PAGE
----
I know that Ed probably doesn’t think that what he did all those years ago was something special. He did it because for him it was the normal and right thing to do and that is what makes him special. By the way, he was a great manager for all those reporting to him 🙂
For me Ed was a Godsend and a huge blessing in my life. He set the bar for all the other managers who followed and interestingly all of them were a little “like him” – they all believed in me; encouraged and supported me both professionally and personally; fought for me; had very high moral standards and integrity and had a great sense of humour which made working with them a lot of fun! The years that I spent working to pay off the debts were far from easy but I enjoyed working – most of the colleagues I had were wonderful, the tasks were interesting and challenging, I had fun at work and I had great inspiring managers.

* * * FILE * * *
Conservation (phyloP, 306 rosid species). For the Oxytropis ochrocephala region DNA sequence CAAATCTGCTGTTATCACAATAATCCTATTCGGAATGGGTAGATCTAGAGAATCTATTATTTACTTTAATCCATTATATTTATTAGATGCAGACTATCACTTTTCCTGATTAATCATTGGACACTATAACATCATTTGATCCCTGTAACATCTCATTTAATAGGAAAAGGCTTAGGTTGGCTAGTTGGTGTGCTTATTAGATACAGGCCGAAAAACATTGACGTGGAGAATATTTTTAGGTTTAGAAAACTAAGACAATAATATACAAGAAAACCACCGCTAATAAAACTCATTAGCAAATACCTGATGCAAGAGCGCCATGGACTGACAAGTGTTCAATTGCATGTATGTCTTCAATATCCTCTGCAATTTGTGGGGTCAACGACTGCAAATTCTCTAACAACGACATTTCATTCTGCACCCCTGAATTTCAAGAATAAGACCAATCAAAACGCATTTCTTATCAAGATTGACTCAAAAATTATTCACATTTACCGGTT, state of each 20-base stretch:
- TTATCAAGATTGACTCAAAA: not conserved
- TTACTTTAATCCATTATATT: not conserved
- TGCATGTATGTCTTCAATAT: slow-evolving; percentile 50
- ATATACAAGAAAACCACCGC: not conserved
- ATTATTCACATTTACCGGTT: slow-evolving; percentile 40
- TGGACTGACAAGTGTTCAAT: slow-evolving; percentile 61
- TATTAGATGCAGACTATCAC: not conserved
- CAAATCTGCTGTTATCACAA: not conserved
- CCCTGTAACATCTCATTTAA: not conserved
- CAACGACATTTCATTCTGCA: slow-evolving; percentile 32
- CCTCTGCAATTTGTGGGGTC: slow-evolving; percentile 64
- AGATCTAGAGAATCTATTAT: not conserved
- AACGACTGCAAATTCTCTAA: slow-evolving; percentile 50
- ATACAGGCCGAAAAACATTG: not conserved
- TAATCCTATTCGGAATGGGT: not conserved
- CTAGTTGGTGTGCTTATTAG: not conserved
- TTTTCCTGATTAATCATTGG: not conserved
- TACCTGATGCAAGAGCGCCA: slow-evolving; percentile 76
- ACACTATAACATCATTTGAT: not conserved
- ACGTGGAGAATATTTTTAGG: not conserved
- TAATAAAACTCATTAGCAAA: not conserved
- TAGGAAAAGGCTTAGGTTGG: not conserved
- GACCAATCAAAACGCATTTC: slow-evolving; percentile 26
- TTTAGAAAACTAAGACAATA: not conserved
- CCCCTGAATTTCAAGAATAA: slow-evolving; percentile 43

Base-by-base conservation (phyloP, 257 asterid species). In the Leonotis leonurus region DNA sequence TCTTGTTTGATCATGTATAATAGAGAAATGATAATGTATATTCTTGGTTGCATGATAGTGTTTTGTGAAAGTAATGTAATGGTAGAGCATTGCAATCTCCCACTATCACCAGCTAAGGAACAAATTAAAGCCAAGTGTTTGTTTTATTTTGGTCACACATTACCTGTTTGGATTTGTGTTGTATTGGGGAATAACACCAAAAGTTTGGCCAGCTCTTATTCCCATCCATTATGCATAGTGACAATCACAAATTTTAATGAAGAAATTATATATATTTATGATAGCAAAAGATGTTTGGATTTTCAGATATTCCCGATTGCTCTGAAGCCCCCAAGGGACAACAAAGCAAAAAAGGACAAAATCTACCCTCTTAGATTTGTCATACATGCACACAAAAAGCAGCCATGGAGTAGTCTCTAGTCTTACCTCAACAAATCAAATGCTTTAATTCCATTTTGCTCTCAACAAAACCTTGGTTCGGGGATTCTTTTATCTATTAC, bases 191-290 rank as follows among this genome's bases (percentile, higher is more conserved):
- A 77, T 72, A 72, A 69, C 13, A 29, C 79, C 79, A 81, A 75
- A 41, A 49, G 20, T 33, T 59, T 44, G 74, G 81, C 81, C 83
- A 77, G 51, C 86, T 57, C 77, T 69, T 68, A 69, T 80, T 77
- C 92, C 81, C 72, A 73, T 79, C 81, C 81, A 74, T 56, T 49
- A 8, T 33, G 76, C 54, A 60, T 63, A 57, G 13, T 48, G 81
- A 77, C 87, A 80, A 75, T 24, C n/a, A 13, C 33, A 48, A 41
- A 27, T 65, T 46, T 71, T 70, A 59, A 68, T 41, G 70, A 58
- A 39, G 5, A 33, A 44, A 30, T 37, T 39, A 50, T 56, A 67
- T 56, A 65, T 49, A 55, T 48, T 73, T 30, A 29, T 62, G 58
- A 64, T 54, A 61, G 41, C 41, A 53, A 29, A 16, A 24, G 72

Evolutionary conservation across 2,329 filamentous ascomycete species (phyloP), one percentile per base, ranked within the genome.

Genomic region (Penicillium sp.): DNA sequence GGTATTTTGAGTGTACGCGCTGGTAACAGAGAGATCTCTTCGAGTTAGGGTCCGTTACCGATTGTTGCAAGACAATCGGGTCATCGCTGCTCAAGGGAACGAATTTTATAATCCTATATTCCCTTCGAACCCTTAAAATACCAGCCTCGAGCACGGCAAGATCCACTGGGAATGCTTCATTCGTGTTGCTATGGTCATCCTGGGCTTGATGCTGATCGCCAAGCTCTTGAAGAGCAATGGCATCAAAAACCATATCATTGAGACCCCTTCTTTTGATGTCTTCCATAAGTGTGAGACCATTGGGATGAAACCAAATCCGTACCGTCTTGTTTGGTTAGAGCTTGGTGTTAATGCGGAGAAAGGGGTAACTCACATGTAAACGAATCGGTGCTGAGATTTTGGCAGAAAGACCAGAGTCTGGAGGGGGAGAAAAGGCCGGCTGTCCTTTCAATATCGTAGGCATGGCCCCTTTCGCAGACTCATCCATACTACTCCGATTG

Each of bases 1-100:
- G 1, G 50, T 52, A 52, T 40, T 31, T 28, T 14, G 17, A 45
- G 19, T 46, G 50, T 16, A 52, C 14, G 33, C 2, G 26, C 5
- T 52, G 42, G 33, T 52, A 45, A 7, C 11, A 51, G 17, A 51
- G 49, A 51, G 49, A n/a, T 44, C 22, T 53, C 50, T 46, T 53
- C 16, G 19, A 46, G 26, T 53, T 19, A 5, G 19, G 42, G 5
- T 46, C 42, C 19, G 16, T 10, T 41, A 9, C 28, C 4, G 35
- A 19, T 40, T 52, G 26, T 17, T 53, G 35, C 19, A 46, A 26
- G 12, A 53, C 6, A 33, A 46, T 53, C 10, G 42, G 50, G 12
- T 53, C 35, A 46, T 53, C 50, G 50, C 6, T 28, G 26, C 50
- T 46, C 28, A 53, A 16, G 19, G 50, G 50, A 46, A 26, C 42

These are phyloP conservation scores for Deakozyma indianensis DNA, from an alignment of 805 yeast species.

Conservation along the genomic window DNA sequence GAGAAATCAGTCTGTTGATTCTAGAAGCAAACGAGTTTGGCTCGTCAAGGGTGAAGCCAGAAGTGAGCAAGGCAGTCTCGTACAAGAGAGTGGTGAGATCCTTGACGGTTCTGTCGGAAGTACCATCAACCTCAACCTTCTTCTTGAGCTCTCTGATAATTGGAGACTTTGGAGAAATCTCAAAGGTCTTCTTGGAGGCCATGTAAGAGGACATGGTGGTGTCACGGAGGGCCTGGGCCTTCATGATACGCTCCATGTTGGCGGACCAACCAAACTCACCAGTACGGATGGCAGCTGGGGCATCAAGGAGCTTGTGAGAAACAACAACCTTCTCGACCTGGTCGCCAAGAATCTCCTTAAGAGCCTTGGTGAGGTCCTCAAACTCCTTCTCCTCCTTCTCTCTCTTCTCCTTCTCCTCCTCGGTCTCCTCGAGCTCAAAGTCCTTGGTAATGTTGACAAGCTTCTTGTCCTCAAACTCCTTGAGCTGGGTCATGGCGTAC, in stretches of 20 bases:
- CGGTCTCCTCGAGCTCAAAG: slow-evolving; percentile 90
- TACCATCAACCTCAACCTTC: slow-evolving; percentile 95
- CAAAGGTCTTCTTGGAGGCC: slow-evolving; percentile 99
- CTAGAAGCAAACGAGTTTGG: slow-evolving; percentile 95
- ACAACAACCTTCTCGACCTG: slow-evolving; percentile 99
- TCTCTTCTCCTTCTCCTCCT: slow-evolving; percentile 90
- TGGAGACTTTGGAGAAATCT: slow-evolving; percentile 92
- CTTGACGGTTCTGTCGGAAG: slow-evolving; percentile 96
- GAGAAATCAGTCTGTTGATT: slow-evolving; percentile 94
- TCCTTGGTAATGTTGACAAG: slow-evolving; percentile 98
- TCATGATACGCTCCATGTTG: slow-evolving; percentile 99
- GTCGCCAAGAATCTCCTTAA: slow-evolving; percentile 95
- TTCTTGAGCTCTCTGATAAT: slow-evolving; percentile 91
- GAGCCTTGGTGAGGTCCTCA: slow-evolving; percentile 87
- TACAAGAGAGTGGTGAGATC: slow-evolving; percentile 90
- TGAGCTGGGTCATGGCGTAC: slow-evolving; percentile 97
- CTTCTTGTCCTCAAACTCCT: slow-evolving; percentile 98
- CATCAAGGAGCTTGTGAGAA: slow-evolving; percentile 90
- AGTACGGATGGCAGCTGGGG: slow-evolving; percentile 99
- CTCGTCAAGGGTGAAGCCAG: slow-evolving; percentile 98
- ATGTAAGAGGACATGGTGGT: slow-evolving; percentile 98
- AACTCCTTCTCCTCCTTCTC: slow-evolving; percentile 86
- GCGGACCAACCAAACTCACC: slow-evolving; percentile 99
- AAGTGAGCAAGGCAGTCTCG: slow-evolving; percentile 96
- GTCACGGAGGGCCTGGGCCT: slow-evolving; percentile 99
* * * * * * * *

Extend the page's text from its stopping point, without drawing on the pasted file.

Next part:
Thank you Ed for all that you did and for putting me on the path that helped me find and become the person I am today!!